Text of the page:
Christmas morning in the Heebner house is an awesome affair: There’s a tricked-out Douglas Fir in the den, dogs tearing open their own holiday presents, and the Heebners—my husband, Jeff; my mother-in-law, Gretchen; my sister-in-law, Karyn; and my brother-in-law, Alan—sipping coffee and happily taking turns opening our own gifts. It’s a holiday tradition I’ve treasured for more than 20 years, and I hope to be blessed with many more to come.
It’s also been three years since my father-in-law, Jeff Sr., passed, and his presence continues to be sorely missed. He was a larger-than-life figure, with a booming voice and over-the-top habits—cramming a nearly 12-foot tree into a room that can only accommodate a 10-footer, and loading up the tree and exterior landscaping with a Times Square-worthy amount of lights that typically shorted circuits at least once during the Christmas season. He celebrated the holidays—and his life—in an excessive, Griswold-like fashion that gave our family many happy memories, but also caused him to exit the world too soon. And while we all do our best to keep his spirit alive (I routinely, and unsuccessfully, plead with Gretchen and hubby to get a massive tree), I thought of another more practical way to “keep Dad in the room,” as we’ve been encouraged by friends to do.
You see, Dad was a sheller: He loved Sanibel, Fla., and collecting the beautiful seashells that washed up on the Gulf shores. He made myriad shell-filled lamps for family and friends, and when he passed, he left us with shells. LOTS of shells. HUNDREDS of shells. So, I decided to reach out to Steve Mazza of Baldwin, N.Y.-based The Mazza Co., a maker of gorgeous, classically styled gold and gemstone—and seashell—jewels to turn a pretty pair of shells into personalized necklaces for Gretchen and Karyn.
My father-in-law, Jeff Heebner Sr., loved to collect seashells.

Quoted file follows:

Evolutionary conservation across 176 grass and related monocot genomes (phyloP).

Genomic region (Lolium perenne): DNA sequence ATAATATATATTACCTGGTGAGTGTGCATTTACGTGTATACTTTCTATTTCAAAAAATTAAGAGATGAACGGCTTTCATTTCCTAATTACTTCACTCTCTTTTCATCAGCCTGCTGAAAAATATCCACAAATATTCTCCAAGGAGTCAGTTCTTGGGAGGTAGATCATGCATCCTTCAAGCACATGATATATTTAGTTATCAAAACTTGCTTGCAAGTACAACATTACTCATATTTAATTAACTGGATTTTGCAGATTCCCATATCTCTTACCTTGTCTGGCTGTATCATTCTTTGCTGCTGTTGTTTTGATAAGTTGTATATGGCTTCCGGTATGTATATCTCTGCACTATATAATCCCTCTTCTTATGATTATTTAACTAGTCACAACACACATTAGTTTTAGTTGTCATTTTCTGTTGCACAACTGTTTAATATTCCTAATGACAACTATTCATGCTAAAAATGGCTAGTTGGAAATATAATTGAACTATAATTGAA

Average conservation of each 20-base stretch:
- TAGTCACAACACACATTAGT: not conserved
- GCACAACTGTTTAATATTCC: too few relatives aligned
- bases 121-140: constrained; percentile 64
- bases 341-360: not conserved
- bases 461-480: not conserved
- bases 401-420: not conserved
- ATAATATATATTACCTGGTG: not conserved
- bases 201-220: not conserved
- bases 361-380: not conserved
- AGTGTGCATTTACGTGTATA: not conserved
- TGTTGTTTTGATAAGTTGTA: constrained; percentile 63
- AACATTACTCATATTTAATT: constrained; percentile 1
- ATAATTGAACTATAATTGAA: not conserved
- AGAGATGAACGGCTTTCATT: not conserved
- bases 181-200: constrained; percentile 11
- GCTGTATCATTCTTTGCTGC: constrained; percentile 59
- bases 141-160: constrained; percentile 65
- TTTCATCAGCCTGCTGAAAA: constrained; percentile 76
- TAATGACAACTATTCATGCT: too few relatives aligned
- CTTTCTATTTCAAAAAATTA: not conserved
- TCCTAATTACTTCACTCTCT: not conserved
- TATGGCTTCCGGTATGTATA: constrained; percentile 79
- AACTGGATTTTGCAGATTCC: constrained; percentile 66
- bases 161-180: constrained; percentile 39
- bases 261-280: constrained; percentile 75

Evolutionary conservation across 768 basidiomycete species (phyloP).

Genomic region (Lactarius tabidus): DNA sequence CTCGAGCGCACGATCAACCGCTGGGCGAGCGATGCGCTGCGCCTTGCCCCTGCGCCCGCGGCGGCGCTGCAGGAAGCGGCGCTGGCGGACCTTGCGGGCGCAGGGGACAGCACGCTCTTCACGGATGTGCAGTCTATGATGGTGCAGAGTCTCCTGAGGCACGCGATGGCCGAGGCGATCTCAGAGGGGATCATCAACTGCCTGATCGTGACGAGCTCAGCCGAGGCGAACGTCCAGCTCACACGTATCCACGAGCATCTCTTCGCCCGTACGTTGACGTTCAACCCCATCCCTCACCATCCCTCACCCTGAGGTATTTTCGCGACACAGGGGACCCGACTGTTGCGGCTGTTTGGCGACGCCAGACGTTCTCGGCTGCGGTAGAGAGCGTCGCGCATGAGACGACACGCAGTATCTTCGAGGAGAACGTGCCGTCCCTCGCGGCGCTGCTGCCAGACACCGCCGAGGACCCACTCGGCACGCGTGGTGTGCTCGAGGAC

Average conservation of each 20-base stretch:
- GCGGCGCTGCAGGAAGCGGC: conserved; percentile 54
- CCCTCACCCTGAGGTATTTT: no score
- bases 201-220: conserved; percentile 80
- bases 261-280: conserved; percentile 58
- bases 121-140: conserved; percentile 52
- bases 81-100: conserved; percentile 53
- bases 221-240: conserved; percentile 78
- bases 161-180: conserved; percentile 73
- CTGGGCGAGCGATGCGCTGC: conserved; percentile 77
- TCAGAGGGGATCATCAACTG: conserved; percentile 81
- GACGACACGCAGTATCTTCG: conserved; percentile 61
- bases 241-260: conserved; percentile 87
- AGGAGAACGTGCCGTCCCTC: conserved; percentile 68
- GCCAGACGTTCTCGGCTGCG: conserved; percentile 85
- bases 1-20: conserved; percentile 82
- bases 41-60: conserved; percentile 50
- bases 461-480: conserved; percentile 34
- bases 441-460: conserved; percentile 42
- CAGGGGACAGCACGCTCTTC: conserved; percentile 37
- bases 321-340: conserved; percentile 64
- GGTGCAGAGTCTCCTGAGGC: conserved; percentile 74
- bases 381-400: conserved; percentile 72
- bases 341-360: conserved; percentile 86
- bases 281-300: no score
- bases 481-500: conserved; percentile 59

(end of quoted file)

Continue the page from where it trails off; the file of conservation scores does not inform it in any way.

When he died three years ago, he left us with hundreds of seashells.
For Gretchen, I chose a petite reddish-orange scallop shell, and for Karyn, I picked a green snail shell. Steve weighted the backs of both in silver, giving them silver bails, and on the front sides, I sketched the design of the gold and gemstone accents. For Gretchen’s, I asked for tiny diamond, sapphire, and gold-bead accents, and for Karyn’s shell, I requested a whimsical trail of peridot, citrine, and blue topaz stones set in karat gold bezels, with a dollop of silver topping off the apex, or tip, of the spiral snail shell. The results are beautiful, and will serve as constant reminders of Dad and his favorite hobby.
This Christmas, I gave my mother-in-law, Gretchen, a personalized seashell necklace made by The Mazza Co.
I also gave one to my sister-in-law, Karyn. Both necklaces were made out of shells collected by my father-in-law, who passed away three years ago.
This is the literal and figurative beauty of jewelry: It celebrates our lives, marks special occasions, and keeps our memories and loved ones close, even after they’re gone.
I told Steve that his handiwork would most certainly inspire tears of joy. It did, but moving forward, I know those pendant necklaces will elicit smiles and warm thoughts whenever they’re worn.
Karyn (left) and Gretchen in their custom Mazza Co. seashell necklaces.
Happy holidays, dear readers. I hope your seasons are as magical as mine.